Teaching cpplint About External Libraries h-Files

The Google C++ Style Guide defines a guideline for names and order of includes. Unfortunately, the cpplint tool that automates style-guide checking isn’t consistent with that guideline, as far as “other libraries h files” are concerned.

In this post, I demonstrate the claimed inconsistency, and suggest an enhancement to cpplint to fix the inconsistent behavior.

The enhancement is available on my GitHub cpplint fork (including addition unit tests).

Google C++ Style Guide take on order of includes

Quoting from the Google C++ Style Guide:

In “dir/foo.cc” or “dir/foo_test.cc”, whose main purpose is to implement or test the stuff in dir2/foo2.h, order your includes as follows:

1. dir2/foo2.h (preferred location — see details below).
2. C system files.
3. C++ system files.
4. Other libraries’ .h files.
5. Your project’s .h files.

That’s fine by me. I’m happy to follow it.

cpplint doesn’t agree with the style-guide on “other libraries”

Here’s a dummy C++ source file that I wrote according to the quoted style guide:

# Copyright 2014 The Ostrich

#include "foo/bar.h"  // own header - preferred location

#include <stdio.h>  // C system file

#include <vector>  // C++ system file

#include <glog/glog.h>  // "Other" library h-file, installed system-wide

#include "general/utils.h"  // Other project file

int foobar() {
  return 42;

Seems compliant, doesn’t it? Not if you ask cpplint!

itamar@legolas cpplint (google-upstream-svn) $ python cpplint.py foo/bar.cc
foo/bar.cc:9:  Found C system header after C++ system header. Should be: bar.h, c system, c++ system, other.  [build/include_order] [4]
Done processing foo/bar.cc
Total errors found: 1
The Google C++ Style Guide and cpplint don’t agree on “other libraries h files”…

My cpplint enhancement – introducing configurable external libs prefixes

I previously wrote about the value of automated style-guide checking. To enjoy the value without this false positive, I modified Google’s cpplint.py script to accommodate for external libraries.

The modified code is available on my GitHub cpplint fork (including addition unit tests).

My modification introduces new options that can be set in CPPLINT.cfg. Here it is in operation:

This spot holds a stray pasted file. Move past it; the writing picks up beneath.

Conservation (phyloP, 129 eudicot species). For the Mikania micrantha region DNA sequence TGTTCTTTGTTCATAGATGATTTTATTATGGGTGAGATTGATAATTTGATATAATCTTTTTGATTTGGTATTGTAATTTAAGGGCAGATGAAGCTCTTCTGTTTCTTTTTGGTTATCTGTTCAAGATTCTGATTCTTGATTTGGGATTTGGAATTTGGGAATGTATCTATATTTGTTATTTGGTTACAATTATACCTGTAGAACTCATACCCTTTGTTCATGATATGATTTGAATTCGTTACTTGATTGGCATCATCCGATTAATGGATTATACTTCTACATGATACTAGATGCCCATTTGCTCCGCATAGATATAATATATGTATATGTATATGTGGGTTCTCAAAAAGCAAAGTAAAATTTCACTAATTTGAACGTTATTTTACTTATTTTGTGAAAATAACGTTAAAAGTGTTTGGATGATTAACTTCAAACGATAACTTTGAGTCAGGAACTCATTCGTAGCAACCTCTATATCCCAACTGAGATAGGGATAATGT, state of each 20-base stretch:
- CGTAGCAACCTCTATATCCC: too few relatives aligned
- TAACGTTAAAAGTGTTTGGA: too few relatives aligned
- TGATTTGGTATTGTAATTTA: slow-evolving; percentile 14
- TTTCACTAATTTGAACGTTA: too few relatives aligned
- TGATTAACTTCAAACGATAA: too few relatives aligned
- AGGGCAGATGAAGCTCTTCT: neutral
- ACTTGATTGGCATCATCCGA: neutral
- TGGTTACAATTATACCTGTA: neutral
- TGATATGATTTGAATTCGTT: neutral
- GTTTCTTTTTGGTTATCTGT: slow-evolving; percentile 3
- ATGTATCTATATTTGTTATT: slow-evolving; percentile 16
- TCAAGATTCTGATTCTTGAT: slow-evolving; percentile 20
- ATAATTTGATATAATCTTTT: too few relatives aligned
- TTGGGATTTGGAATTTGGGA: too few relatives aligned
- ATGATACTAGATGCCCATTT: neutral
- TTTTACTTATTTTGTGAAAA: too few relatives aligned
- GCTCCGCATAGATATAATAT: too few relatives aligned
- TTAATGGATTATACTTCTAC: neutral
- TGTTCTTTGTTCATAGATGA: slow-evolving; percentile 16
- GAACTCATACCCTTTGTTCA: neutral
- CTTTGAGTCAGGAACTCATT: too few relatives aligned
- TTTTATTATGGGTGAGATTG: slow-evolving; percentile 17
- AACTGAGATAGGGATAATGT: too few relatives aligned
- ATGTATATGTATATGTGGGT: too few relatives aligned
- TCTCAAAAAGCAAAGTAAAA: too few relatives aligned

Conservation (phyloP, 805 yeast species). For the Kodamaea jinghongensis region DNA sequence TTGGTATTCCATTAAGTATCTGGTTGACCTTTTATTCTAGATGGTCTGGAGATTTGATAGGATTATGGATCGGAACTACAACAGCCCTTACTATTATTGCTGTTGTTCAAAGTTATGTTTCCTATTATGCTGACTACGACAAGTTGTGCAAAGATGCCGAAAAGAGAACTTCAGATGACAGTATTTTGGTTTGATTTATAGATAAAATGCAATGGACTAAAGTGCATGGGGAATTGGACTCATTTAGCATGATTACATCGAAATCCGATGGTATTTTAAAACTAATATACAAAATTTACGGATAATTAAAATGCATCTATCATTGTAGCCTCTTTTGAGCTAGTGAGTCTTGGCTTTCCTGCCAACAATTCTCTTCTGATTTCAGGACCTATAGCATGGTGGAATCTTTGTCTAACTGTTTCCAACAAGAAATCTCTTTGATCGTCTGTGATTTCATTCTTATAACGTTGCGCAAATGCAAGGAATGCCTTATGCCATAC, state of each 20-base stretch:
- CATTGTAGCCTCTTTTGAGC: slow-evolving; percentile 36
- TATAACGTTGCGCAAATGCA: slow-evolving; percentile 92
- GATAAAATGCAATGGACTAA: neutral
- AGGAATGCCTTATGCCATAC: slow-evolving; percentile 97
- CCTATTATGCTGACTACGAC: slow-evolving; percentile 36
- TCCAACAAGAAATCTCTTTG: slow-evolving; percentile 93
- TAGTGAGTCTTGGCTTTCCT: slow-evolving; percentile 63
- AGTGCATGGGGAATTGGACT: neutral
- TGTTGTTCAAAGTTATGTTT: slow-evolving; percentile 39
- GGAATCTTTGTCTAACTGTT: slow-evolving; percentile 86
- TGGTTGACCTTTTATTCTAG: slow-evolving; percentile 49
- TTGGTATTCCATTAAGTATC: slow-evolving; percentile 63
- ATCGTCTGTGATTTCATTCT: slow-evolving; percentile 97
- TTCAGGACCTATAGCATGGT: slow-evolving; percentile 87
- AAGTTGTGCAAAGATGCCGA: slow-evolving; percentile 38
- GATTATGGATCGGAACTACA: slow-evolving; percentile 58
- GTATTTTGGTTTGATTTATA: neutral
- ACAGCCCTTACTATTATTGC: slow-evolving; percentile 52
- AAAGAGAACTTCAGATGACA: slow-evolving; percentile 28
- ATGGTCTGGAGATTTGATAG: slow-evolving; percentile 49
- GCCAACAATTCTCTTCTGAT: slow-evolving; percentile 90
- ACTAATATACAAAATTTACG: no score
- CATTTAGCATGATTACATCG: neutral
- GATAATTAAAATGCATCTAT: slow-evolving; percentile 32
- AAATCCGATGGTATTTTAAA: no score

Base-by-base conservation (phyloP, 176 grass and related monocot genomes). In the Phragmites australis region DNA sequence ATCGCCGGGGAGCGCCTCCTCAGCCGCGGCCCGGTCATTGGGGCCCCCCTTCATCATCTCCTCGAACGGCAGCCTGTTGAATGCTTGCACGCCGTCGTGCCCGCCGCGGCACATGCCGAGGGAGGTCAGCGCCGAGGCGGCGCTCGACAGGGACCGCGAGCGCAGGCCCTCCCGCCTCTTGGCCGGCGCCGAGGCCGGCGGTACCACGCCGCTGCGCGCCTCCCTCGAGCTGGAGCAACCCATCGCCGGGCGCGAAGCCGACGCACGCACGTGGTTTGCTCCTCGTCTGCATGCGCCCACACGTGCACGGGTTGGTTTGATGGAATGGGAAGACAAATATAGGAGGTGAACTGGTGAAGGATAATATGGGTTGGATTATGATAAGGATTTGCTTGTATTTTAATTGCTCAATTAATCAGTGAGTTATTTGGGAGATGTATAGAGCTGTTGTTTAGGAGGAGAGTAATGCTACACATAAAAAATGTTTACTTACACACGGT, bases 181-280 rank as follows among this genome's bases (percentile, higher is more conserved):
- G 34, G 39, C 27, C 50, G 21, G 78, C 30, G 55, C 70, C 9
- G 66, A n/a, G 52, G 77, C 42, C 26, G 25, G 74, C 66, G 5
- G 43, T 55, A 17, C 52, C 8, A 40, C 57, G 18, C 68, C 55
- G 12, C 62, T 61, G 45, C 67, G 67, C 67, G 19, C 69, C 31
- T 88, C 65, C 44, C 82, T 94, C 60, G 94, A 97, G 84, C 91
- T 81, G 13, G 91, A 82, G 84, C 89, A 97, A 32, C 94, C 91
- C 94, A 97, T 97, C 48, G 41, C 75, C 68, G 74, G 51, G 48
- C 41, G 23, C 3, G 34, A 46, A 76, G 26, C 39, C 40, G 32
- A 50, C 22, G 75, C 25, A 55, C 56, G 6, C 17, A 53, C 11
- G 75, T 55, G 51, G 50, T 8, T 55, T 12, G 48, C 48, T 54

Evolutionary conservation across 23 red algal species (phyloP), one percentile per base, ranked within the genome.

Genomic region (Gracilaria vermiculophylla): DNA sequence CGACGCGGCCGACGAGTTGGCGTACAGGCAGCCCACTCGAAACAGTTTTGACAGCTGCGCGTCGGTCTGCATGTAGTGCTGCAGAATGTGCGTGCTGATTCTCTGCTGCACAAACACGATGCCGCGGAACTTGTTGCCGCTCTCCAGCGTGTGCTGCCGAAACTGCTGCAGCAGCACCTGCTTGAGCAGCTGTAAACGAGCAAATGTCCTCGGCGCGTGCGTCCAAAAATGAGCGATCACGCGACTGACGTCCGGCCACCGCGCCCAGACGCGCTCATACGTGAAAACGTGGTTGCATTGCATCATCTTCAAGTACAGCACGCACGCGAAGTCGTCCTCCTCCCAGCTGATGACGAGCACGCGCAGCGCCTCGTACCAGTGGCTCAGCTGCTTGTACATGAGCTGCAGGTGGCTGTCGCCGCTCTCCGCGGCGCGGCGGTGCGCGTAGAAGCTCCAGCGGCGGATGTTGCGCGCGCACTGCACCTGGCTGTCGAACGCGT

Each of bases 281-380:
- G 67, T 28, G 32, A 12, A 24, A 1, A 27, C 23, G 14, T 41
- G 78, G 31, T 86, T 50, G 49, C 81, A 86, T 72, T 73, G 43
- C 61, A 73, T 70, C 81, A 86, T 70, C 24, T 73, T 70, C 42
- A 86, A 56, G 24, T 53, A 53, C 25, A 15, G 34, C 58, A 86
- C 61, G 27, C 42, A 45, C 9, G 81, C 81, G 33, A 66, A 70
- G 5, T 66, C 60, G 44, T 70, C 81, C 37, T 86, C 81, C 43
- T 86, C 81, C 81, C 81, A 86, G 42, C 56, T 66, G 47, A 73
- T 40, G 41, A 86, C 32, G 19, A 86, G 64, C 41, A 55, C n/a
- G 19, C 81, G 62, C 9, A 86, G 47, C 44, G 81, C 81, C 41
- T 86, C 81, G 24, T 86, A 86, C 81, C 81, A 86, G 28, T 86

itamar@legolas cpplint (includes/ext-libs) $ cat cpplint.cfg
set noparent
system_wide_external_libs = True
external_lib_prefixes = gtest,gflags,glog
itamar@legolas cpplint (includes/ext-libs) $ python cpplint.py foo/bar.cc
Done processing foo/bar.cc
Total errors found: 0

Now cpplint understands the difference between an external library h-file and a project h-file!

My cpplint enhancement fixes the disagreement with the Style Guide!

New cpplint configuration options

As shown in the example above, I introduced two new configuration options.

system_wide_external_libs is a boolean option. By default, external libraries are assumed to be included with quotes (e.g. #include "glog/glog.h"). Setting system_wide_external_libs to True (or Yes or 1) changes the expected include pattern to system-includes, using brackets (like in my example).

external_lib_prefixes is a list of comma-separated string prefixes. It is used to match the first element of the include path. If it matches, the include is classified as an external library h-file.


My suggested cpplint enhancement solves an annoying inconsistency between the Google C++ style guide, and the cpplint tool.

With this enhancement, I can happily write conforming include-sections without having cpplint produce warnings. I believe this is important, because false positives are dreadful obstacles in the face of adopting “non-essentials” tools in the development cycle, whose sole function is to improve code quality.

Feel free to use my enhancement from my GitHub cpplint fork. You’re also welcome to fork it yourself, and do whatever you want with it. If you find issues with this enhancement, open me an issue on GitHub.

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